By NICHOLAS VON WETTBERG
Until news about the closure of LBC Development Bank broke in the Philippines on Monday, Sept. 12, sending money to the homeland was the least of Anthony’s (not his real name) concerns. The Hayward (Calif.) man, who spoke to FilAm Star only on the condition of anonymity, has for so long remitted anywhere from $400 to $500 every month through LBC Express-Union City, straight to his beneficiary’s account with LBCBank in Makati.
On Tuesday, Anthony’s greatest fear of the moment was confirmed when he spoke to his beneficiary by phone. “My sister told me she will have to wait a few more days before PDIC (state-owned Philippine Depositors Insurance Corp.) could release the money I sent,” he said, in Tagalog. “Now, she needs to find a bridge loan so she can move on.”
Anthony said that even if LBC Express offers other delivery options, such as ATM or door-to-door service, his loyalty to the firm is now challenged.
“It appears to me that the bank was financing the operations of LBC Express, so that it could deliver the remittances and maybe even the balikbayan boxes,” Anthony speculated. “So what happens, now that the goose which laid the golden eggs is dead?”
Letter to the public
In an open letter issued early this week, South San Francisco’s LBC USA Corp. told U.S.-based Pinoys that “LBC Bank’s receivership does not affect any of our cargo and remittance services except ATM Bilis. Although the ATM Bilis service is currently suspended, we assure you that your remittances are intact and we shall be calling you shortly to initiate the release of your unclaimed funds to your beneficiary at the soonest possible time.”
The letter said LBC would be replacing ATM Bilis soon with a new Visa-enabled ATM Bilis card.
LBC Express senior vice president for Marketing Javier C. Mantecon further clarified in a separate news release Tuesday that “LBC Express Inc., although a unit of the LBC Group of Companies, operates independently and is not affected by the placement of LBC Bank under receivership …..it is business as usual for our close to 1000 branches nationwide (Philippines) and more than 100 branches worldwide, and we are assuring our customers that the cargo, courier and remittance services of LBC Express remain strong.”
But for one ‘manongcastro,’ who posted a comment Tuesday on the Philippine Daily Inquirer news website, only time can tell if that declaration is something bankable or just plain rhetoric.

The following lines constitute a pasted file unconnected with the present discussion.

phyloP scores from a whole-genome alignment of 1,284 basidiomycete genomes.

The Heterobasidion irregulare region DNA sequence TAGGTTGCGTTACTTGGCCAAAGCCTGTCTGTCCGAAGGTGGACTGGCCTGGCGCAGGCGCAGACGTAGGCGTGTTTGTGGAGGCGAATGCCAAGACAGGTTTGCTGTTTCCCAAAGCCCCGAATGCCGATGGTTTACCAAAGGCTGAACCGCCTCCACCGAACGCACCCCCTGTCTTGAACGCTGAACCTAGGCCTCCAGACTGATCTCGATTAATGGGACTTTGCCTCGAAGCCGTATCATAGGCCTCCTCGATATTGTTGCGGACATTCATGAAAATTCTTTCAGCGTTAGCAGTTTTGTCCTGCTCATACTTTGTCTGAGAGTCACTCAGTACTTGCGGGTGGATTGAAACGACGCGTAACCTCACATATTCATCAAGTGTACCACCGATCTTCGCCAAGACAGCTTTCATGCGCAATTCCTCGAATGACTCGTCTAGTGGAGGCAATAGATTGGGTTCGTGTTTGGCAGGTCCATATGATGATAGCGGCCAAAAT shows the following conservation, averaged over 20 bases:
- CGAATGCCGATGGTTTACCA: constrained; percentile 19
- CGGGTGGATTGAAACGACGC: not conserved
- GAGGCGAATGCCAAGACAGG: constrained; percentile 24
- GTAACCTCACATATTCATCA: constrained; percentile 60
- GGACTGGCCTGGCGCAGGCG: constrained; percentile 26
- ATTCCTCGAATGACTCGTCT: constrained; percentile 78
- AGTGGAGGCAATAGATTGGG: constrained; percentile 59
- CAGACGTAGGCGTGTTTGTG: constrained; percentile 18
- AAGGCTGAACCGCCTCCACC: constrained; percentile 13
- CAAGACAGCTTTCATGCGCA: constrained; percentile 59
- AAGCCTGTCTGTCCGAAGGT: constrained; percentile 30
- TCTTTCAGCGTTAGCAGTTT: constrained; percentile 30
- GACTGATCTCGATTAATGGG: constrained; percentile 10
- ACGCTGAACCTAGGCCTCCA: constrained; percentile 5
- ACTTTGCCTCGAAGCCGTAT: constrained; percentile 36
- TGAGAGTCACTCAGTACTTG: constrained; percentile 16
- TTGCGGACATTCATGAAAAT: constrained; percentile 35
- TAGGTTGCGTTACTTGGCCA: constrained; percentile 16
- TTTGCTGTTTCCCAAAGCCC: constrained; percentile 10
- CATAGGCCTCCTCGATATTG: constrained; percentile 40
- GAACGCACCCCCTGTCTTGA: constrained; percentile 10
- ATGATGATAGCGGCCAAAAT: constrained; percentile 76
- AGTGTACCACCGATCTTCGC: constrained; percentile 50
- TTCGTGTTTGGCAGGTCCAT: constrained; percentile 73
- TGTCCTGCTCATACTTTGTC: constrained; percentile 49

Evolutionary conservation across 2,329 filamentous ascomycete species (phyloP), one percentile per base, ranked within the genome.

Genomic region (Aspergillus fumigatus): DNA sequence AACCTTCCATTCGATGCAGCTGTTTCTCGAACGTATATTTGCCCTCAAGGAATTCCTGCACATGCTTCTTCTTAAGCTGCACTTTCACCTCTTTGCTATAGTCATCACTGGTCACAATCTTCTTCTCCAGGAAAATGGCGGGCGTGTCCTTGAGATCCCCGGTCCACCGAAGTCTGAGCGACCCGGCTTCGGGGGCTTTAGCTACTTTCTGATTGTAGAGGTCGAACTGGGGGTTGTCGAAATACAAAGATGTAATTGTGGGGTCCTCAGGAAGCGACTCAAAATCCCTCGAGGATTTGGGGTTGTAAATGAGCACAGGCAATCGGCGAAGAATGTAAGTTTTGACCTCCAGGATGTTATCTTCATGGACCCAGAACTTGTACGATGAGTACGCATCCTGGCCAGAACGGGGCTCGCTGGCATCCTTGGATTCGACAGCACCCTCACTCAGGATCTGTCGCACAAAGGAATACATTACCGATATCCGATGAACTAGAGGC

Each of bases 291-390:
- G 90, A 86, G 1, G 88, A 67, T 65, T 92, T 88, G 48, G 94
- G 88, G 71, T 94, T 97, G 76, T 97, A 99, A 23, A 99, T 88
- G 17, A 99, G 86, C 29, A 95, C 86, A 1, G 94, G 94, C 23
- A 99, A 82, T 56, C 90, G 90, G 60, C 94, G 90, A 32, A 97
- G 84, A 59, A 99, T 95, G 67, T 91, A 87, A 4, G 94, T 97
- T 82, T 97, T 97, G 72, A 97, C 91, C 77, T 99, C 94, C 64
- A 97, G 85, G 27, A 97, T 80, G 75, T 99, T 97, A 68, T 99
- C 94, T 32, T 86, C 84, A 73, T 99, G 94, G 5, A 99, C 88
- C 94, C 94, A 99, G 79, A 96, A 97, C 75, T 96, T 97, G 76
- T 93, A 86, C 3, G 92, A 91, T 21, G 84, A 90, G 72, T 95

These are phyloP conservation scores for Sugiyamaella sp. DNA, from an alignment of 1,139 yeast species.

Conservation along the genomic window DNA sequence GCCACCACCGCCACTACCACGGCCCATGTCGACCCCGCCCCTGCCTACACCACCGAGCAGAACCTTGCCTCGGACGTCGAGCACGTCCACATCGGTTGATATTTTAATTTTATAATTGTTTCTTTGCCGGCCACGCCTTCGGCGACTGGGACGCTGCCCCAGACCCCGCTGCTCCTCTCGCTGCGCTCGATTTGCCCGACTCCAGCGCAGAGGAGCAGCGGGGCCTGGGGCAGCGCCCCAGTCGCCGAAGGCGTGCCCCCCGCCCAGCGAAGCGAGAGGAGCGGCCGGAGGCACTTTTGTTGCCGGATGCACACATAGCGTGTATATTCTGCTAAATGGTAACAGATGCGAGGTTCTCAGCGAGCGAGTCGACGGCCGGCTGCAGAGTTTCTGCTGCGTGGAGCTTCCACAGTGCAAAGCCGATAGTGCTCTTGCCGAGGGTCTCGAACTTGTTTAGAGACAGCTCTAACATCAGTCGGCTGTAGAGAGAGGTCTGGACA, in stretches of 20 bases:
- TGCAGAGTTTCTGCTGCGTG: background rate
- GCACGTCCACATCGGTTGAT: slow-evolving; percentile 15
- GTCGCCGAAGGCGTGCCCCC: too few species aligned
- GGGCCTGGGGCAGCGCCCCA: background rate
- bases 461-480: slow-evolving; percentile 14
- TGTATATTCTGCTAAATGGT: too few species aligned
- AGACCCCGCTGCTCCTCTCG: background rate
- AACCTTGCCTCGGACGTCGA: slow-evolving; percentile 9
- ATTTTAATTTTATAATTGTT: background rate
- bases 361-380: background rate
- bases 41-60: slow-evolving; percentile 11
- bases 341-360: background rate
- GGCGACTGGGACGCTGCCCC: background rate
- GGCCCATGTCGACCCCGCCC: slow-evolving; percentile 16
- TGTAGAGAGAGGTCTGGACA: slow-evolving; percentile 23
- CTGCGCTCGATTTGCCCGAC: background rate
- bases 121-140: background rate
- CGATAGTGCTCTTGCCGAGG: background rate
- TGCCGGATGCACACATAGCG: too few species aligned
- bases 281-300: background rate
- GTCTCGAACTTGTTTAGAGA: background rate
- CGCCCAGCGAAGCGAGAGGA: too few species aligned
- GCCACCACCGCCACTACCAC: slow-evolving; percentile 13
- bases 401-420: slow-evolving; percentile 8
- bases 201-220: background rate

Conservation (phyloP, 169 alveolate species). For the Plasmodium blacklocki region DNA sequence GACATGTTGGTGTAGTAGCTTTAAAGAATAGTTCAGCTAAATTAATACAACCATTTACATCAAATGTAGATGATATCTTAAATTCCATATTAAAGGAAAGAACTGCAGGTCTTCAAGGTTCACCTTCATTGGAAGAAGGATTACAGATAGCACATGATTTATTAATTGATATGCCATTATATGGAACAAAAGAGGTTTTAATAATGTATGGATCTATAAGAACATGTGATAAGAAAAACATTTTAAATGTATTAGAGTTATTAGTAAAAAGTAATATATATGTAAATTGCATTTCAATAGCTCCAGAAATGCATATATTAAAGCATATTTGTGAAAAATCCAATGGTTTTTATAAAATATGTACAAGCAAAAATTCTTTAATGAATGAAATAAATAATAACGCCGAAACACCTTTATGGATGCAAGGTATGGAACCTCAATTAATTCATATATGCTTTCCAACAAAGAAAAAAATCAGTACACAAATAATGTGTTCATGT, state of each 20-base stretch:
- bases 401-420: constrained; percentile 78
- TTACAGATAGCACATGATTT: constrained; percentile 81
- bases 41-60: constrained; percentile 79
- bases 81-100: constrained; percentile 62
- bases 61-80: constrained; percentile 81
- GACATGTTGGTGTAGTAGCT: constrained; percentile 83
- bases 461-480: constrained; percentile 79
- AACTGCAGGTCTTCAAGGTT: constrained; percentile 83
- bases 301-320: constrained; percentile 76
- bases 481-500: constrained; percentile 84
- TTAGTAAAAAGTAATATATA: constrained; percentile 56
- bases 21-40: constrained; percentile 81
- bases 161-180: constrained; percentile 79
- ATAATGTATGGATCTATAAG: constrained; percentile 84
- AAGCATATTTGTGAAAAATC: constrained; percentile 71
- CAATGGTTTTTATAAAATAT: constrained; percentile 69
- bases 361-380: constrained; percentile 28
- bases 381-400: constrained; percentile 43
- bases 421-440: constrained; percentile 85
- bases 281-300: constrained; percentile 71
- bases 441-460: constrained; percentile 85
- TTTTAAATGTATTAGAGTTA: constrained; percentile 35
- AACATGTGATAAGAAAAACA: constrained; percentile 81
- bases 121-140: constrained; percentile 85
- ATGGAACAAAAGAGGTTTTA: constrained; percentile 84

“Kung gayon pala, malaki din ang impact nito sa LBC Express (If that’s the case, this will have a negative impact on LBC Express). Let’s wait and see,” ‘manongcastro’ said of the possible ramifications of the LBC Bank shutdown on the remittance and cargo business of the group.
Reacted another Inquirer.net reader, codenamed ‘Blue Kheng,’: “So does this mean LBCExpress is liable for LBC Bank’s closure?”
One scandal too many
Alrupert “Jun” Gomez, formerly of New York and now a Union City resident, does not find LBC’s assurances comforting either. Now in between jobs, he makes ends meet so he can still somehow remit money to his niece for college tuition and other expenses in Manila.
Speaking in Tagalog, Jun said to FilAm Star, “Now that I’m still looking for work, I can no longer send as often. I will also have to make sure that I can trust the remittance firm, or that the receiving bank back home will not be put out of business by mismanagement or something.”
According to Jun, he thought LBC Express rates and service were satisfactory, based on a remittance he made sometime ago. But what bothers him now is that there’s something dangerously wrong with the LBC Group, to which people entrust their money.
“Or maybe the owners …… the Aranetas have been involved in major scandals lately, all related to money — other people’s money,” he rued.
Jun was referring to two lawsuits brought upon the Aranetas. In March last year, a Philippine court ordered the arrest for fraud of Juan Carlos Araneta and seven other LBC officials, stemming from a lawsuit filed by The Professional Group Inc. (TPG), a Philippine pre-need firm. TPG had allowed LBC to sell pre-need plans and collect premium payments, but which allegedly were never remitted (to TPG).
Then in 2007, a Delaware court ordered Carlos R. Araneta, the majority owner of the joint venture LBC Global Corp., to pay partners ATR Kim Financial Corp. the sum of $24.49 million for allegedly transferring company assets to his children without knowledge from its stockholders.
Breach of trust
Another Filipino immigrant, Cesar Nucum, Jr., a native of Quezon City, said the LBCGroup will need to do plenty of reimaging work, even reinvent itself, to mend the broken public trust and confidence.
Cesar has been sending money to his family via a mainstream bank, but recent policies are making remittance to the Philippines unaffordable for him. He is now shopping.
But with what’s happening with LBC, he said, he doesn’t think it can earn his business, despite the “cutthroat service fees.”
He continued, in Tagalog: “ If the owners can mishandle the money of the wealthy or corporate giants like The Professional Group, how much more with small-time remitters like our kababayan here in the U.S. or, say, the OFWs (overseas Filipino workers)?”
For an operator of a ‘balikbayan’ box forwarding and delivery firm, on the other hand, the LBC crisis could turn into a blessing for the industry – specifically, LBC Express’ competitors.
Speaking to FilAm Star on condition of anonymity, the Filipino American explained that a balikbayan box, just like money remitted to families in the Philippines, “is a love offering …. it doesn’t matter how much it’s worth so long as it gets to the beneficiary – walang labis, walang kulang (nothing more, nothing less) – and on time.”
“Trust is the key in this business, and sometimes the rates and fees come secondary,” the Pinoy businessman said, adding that he does expect some incremental business from the LBC Bank fallout.